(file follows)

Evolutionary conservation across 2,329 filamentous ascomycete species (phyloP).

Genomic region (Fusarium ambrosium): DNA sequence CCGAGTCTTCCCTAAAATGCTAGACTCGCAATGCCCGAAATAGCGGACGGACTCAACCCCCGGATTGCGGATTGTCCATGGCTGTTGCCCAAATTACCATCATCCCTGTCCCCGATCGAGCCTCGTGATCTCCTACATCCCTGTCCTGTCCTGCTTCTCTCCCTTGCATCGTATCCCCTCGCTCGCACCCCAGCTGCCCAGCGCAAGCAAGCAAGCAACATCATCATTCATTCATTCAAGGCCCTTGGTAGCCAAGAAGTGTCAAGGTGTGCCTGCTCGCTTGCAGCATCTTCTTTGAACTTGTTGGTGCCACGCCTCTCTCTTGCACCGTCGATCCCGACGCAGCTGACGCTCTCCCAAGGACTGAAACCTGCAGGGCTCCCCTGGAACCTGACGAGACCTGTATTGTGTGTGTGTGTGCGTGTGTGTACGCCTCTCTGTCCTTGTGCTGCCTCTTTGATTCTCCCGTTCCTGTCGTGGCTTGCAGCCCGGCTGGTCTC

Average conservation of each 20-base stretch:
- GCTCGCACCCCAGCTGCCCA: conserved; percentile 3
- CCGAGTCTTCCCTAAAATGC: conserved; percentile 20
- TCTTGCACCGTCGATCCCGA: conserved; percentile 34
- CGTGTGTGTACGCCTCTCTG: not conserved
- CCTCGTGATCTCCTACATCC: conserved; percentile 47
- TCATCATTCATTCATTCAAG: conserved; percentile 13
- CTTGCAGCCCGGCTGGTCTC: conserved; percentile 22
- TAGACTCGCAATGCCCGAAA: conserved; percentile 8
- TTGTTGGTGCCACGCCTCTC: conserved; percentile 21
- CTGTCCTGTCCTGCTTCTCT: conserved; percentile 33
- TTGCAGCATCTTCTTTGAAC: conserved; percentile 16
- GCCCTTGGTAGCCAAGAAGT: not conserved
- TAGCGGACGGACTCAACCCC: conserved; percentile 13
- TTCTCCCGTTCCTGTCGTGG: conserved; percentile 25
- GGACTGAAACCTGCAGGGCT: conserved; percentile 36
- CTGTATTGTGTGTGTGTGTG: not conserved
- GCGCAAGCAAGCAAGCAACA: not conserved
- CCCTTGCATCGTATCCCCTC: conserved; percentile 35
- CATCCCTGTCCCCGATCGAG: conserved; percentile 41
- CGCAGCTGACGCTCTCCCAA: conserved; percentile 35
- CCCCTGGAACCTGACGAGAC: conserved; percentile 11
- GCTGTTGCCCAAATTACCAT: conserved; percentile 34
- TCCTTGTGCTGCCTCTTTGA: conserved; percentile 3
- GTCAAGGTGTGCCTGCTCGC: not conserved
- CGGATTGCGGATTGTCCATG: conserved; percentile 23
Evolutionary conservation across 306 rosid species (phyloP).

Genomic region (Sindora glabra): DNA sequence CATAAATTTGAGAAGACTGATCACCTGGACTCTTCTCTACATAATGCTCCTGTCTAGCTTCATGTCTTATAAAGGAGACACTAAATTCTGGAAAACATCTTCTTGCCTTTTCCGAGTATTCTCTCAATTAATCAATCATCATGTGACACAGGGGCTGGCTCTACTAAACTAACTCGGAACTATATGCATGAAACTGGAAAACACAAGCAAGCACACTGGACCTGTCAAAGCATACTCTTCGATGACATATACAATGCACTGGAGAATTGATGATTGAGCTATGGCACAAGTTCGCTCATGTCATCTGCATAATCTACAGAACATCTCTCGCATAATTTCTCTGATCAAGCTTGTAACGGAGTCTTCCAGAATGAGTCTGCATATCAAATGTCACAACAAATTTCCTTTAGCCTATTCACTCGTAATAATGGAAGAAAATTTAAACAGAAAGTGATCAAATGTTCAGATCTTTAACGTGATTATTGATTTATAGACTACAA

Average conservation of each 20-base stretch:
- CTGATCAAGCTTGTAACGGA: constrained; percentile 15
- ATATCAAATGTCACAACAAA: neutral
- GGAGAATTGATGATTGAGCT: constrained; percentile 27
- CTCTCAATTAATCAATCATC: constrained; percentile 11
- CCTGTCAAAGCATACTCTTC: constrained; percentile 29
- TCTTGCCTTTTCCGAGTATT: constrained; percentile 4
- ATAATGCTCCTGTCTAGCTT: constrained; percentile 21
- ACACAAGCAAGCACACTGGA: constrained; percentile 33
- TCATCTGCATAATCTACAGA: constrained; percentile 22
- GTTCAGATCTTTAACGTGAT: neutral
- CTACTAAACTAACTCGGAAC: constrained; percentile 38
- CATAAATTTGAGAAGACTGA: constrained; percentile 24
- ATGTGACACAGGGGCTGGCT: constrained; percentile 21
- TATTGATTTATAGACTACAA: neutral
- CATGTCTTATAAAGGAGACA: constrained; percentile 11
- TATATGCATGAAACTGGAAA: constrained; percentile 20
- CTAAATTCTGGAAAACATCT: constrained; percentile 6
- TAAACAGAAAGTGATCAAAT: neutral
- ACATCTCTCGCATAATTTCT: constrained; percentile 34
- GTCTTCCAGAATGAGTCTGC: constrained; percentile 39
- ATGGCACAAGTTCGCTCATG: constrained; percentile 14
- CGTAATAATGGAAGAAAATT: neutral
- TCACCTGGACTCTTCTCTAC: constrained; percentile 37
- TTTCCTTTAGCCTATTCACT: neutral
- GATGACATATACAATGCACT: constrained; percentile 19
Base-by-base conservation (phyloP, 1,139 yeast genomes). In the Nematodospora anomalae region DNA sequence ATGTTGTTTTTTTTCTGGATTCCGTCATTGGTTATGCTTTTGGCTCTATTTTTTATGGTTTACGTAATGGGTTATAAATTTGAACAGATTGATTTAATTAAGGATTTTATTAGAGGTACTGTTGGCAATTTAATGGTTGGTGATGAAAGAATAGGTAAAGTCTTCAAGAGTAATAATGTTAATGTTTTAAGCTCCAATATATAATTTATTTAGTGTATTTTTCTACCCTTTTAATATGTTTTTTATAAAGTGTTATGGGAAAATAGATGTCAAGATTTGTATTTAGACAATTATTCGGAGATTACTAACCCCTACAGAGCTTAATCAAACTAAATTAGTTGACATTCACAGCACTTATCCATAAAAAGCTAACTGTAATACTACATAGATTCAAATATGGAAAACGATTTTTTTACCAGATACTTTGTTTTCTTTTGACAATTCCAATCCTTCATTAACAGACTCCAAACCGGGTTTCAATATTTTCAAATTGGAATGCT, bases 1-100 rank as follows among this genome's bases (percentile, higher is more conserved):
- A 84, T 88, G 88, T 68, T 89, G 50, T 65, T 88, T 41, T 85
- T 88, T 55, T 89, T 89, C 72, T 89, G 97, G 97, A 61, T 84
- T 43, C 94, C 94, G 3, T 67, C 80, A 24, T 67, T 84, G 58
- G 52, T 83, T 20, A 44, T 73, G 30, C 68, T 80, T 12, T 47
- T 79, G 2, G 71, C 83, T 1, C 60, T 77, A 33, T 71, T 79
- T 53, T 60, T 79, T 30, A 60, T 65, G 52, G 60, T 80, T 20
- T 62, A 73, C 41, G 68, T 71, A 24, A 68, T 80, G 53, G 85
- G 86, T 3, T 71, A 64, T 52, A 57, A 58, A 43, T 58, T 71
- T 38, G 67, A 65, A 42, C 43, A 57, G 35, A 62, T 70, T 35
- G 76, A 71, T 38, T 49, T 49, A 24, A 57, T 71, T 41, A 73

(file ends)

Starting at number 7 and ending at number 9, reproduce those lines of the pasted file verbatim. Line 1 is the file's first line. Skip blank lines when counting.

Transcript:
- CGTGTGTGTACGCCTCTCTG: not conserved
- CCTCGTGATCTCCTACATCC: conserved; percentile 47
- TCATCATTCATTCATTCAAG: conserved; percentile 13